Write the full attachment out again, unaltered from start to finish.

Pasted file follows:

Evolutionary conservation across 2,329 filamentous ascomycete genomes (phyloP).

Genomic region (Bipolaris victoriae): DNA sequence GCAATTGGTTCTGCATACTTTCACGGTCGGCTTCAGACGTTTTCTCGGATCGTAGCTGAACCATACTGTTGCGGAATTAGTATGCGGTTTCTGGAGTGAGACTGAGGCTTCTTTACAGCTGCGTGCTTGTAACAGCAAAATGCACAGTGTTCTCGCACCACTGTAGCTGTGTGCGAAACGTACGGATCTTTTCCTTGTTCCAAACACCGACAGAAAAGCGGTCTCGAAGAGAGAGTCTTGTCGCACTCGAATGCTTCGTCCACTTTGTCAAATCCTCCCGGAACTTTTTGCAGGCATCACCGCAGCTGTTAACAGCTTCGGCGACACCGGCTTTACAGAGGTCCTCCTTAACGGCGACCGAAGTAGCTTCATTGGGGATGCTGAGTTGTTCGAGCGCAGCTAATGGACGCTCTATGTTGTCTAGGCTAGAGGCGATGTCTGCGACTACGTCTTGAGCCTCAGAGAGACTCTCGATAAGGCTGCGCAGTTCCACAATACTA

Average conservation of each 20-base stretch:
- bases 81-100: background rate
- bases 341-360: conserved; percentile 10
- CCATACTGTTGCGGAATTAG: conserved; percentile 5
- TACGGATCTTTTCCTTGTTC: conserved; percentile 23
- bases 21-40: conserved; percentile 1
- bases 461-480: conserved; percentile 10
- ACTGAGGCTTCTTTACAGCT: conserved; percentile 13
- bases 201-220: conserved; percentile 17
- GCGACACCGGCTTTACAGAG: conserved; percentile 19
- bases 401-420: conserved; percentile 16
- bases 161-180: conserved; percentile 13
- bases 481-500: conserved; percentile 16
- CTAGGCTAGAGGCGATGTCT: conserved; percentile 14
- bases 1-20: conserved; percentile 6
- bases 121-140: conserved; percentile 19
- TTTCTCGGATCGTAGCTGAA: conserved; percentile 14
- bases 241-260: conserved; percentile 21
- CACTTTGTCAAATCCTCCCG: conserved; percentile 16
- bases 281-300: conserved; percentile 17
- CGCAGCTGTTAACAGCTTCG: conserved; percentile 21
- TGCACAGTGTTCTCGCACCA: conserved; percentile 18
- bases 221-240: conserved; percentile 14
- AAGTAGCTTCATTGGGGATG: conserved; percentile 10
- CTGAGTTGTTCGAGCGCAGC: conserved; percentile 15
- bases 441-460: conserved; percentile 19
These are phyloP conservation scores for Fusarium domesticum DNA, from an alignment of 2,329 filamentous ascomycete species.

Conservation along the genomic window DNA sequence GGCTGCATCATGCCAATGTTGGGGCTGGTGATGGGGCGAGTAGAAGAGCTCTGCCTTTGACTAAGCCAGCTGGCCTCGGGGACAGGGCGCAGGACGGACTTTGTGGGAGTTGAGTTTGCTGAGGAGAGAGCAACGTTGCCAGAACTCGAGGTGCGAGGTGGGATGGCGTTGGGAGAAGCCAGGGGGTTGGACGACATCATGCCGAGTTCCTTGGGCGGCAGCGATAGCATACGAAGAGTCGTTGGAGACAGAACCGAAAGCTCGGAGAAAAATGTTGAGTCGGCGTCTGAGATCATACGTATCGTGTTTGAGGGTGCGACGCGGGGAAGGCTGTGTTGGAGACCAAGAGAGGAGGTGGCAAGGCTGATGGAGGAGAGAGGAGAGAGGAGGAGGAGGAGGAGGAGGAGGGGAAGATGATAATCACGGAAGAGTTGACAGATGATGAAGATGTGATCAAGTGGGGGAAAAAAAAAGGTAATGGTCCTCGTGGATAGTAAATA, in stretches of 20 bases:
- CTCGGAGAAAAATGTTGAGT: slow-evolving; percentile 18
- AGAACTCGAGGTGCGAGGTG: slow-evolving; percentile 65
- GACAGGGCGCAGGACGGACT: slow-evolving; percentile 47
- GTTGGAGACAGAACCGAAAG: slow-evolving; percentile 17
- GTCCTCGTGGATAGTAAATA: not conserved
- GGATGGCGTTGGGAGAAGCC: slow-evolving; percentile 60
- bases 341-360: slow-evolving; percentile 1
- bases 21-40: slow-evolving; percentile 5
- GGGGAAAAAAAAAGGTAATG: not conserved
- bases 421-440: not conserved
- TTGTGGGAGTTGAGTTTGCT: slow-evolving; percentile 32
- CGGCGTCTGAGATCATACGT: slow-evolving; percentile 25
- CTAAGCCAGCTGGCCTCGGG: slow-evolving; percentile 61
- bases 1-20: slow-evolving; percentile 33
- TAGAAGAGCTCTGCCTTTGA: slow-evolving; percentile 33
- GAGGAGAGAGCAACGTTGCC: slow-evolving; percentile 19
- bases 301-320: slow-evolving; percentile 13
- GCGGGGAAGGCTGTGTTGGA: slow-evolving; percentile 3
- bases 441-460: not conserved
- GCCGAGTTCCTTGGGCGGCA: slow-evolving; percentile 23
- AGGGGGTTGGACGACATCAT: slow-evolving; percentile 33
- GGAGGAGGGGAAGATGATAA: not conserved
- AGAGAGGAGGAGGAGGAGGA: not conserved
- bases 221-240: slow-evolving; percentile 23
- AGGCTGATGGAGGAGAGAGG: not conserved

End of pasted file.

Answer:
Evolutionary conservation across 2,329 filamentous ascomycete genomes (phyloP).

Genomic region (Bipolaris victoriae): DNA sequence GCAATTGGTTCTGCATACTTTCACGGTCGGCTTCAGACGTTTTCTCGGATCGTAGCTGAACCATACTGTTGCGGAATTAGTATGCGGTTTCTGGAGTGAGACTGAGGCTTCTTTACAGCTGCGTGCTTGTAACAGCAAAATGCACAGTGTTCTCGCACCACTGTAGCTGTGTGCGAAACGTACGGATCTTTTCCTTGTTCCAAACACCGACAGAAAAGCGGTCTCGAAGAGAGAGTCTTGTCGCACTCGAATGCTTCGTCCACTTTGTCAAATCCTCCCGGAACTTTTTGCAGGCATCACCGCAGCTGTTAACAGCTTCGGCGACACCGGCTTTACAGAGGTCCTCCTTAACGGCGACCGAAGTAGCTTCATTGGGGATGCTGAGTTGTTCGAGCGCAGCTAATGGACGCTCTATGTTGTCTAGGCTAGAGGCGATGTCTGCGACTACGTCTTGAGCCTCAGAGAGACTCTCGATAAGGCTGCGCAGTTCCACAATACTA

Average conservation of each 20-base stretch:
- bases 81-100: background rate
- bases 341-360: conserved; percentile 10
- CCATACTGTTGCGGAATTAG: conserved; percentile 5
- TACGGATCTTTTCCTTGTTC: conserved; percentile 23
- bases 21-40: conserved; percentile 1
- bases 461-480: conserved; percentile 10
- ACTGAGGCTTCTTTACAGCT: conserved; percentile 13
- bases 201-220: conserved; percentile 17
- GCGACACCGGCTTTACAGAG: conserved; percentile 19
- bases 401-420: conserved; percentile 16
- bases 161-180: conserved; percentile 13
- bases 481-500: conserved; percentile 16
- CTAGGCTAGAGGCGATGTCT: conserved; percentile 14
- bases 1-20: conserved; percentile 6
- bases 121-140: conserved; percentile 19
- TTTCTCGGATCGTAGCTGAA: conserved; percentile 14
- bases 241-260: conserved; percentile 21
- CACTTTGTCAAATCCTCCCG: conserved; percentile 16
- bases 281-300: conserved; percentile 17
- CGCAGCTGTTAACAGCTTCG: conserved; percentile 21
- TGCACAGTGTTCTCGCACCA: conserved; percentile 18
- bases 221-240: conserved; percentile 14
- AAGTAGCTTCATTGGGGATG: conserved; percentile 10
- CTGAGTTGTTCGAGCGCAGC: conserved; percentile 15
- bases 441-460: conserved; percentile 19
These are phyloP conservation scores for Fusarium domesticum DNA, from an alignment of 2,329 filamentous ascomycete species.

Conservation along the genomic window DNA sequence GGCTGCATCATGCCAATGTTGGGGCTGGTGATGGGGCGAGTAGAAGAGCTCTGCCTTTGACTAAGCCAGCTGGCCTCGGGGACAGGGCGCAGGACGGACTTTGTGGGAGTTGAGTTTGCTGAGGAGAGAGCAACGTTGCCAGAACTCGAGGTGCGAGGTGGGATGGCGTTGGGAGAAGCCAGGGGGTTGGACGACATCATGCCGAGTTCCTTGGGCGGCAGCGATAGCATACGAAGAGTCGTTGGAGACAGAACCGAAAGCTCGGAGAAAAATGTTGAGTCGGCGTCTGAGATCATACGTATCGTGTTTGAGGGTGCGACGCGGGGAAGGCTGTGTTGGAGACCAAGAGAGGAGGTGGCAAGGCTGATGGAGGAGAGAGGAGAGAGGAGGAGGAGGAGGAGGAGGAGGGGAAGATGATAATCACGGAAGAGTTGACAGATGATGAAGATGTGATCAAGTGGGGGAAAAAAAAAGGTAATGGTCCTCGTGGATAGTAAATA, in stretches of 20 bases:
- CTCGGAGAAAAATGTTGAGT: slow-evolving; percentile 18
- AGAACTCGAGGTGCGAGGTG: slow-evolving; percentile 65
- GACAGGGCGCAGGACGGACT: slow-evolving; percentile 47
- GTTGGAGACAGAACCGAAAG: slow-evolving; percentile 17
- GTCCTCGTGGATAGTAAATA: not conserved
- GGATGGCGTTGGGAGAAGCC: slow-evolving; percentile 60
- bases 341-360: slow-evolving; percentile 1
- bases 21-40: slow-evolving; percentile 5
- GGGGAAAAAAAAAGGTAATG: not conserved
- bases 421-440: not conserved
- TTGTGGGAGTTGAGTTTGCT: slow-evolving; percentile 32
- CGGCGTCTGAGATCATACGT: slow-evolving; percentile 25
- CTAAGCCAGCTGGCCTCGGG: slow-evolving; percentile 61
- bases 1-20: slow-evolving; percentile 33
- TAGAAGAGCTCTGCCTTTGA: slow-evolving; percentile 33
- GAGGAGAGAGCAACGTTGCC: slow-evolving; percentile 19
- bases 301-320: slow-evolving; percentile 13
- GCGGGGAAGGCTGTGTTGGA: slow-evolving; percentile 3
- bases 441-460: not conserved
- GCCGAGTTCCTTGGGCGGCA: slow-evolving; percentile 23
- AGGGGGTTGGACGACATCAT: slow-evolving; percentile 33
- GGAGGAGGGGAAGATGATAA: not conserved
- AGAGAGGAGGAGGAGGAGGA: not conserved
- bases 221-240: slow-evolving; percentile 23
- AGGCTGATGGAGGAGAGAGG: not conserved